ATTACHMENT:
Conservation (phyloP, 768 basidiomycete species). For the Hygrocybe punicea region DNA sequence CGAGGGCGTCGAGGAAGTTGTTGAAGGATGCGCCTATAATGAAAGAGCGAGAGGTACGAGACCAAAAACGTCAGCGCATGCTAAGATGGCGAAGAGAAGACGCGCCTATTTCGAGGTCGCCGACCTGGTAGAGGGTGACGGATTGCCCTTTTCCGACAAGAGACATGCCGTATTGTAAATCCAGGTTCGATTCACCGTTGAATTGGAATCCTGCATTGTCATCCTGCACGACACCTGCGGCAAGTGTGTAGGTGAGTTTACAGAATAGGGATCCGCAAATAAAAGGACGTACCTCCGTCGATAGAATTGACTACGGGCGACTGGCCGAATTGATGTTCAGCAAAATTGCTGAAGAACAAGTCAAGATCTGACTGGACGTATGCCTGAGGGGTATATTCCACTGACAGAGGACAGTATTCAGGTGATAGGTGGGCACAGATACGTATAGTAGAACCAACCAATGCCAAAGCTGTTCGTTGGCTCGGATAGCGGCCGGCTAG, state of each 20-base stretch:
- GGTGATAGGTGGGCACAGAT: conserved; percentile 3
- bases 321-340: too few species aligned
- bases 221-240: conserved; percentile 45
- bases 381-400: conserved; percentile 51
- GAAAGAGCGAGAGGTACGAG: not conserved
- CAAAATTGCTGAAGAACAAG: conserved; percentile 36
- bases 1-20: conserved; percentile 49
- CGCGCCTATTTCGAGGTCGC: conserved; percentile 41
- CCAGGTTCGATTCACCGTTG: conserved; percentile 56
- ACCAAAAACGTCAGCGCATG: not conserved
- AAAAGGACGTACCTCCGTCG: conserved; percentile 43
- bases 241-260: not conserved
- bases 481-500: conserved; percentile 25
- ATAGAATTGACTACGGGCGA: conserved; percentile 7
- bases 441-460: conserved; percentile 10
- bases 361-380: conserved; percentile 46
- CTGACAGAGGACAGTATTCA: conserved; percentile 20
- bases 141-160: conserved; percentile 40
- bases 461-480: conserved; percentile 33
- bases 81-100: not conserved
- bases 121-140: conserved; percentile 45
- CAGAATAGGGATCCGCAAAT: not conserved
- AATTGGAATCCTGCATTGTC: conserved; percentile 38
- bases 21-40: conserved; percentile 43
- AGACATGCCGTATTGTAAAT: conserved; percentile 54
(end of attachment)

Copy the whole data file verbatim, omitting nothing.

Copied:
Conservation (phyloP, 768 basidiomycete species). For the Hygrocybe punicea region DNA sequence CGAGGGCGTCGAGGAAGTTGTTGAAGGATGCGCCTATAATGAAAGAGCGAGAGGTACGAGACCAAAAACGTCAGCGCATGCTAAGATGGCGAAGAGAAGACGCGCCTATTTCGAGGTCGCCGACCTGGTAGAGGGTGACGGATTGCCCTTTTCCGACAAGAGACATGCCGTATTGTAAATCCAGGTTCGATTCACCGTTGAATTGGAATCCTGCATTGTCATCCTGCACGACACCTGCGGCAAGTGTGTAGGTGAGTTTACAGAATAGGGATCCGCAAATAAAAGGACGTACCTCCGTCGATAGAATTGACTACGGGCGACTGGCCGAATTGATGTTCAGCAAAATTGCTGAAGAACAAGTCAAGATCTGACTGGACGTATGCCTGAGGGGTATATTCCACTGACAGAGGACAGTATTCAGGTGATAGGTGGGCACAGATACGTATAGTAGAACCAACCAATGCCAAAGCTGTTCGTTGGCTCGGATAGCGGCCGGCTAG, state of each 20-base stretch:
- GGTGATAGGTGGGCACAGAT: conserved; percentile 3
- bases 321-340: too few species aligned
- bases 221-240: conserved; percentile 45
- bases 381-400: conserved; percentile 51
- GAAAGAGCGAGAGGTACGAG: not conserved
- CAAAATTGCTGAAGAACAAG: conserved; percentile 36
- bases 1-20: conserved; percentile 49
- CGCGCCTATTTCGAGGTCGC: conserved; percentile 41
- CCAGGTTCGATTCACCGTTG: conserved; percentile 56
- ACCAAAAACGTCAGCGCATG: not conserved
- AAAAGGACGTACCTCCGTCG: conserved; percentile 43
- bases 241-260: not conserved
- bases 481-500: conserved; percentile 25
- ATAGAATTGACTACGGGCGA: conserved; percentile 7
- bases 441-460: conserved; percentile 10
- bases 361-380: conserved; percentile 46
- CTGACAGAGGACAGTATTCA: conserved; percentile 20
- bases 141-160: conserved; percentile 40
- bases 461-480: conserved; percentile 33
- bases 81-100: not conserved
- bases 121-140: conserved; percentile 45
- CAGAATAGGGATCCGCAAAT: not conserved
- AATTGGAATCCTGCATTGTC: conserved; percentile 38
- bases 21-40: conserved; percentile 43
- AGACATGCCGTATTGTAAAT: conserved; percentile 54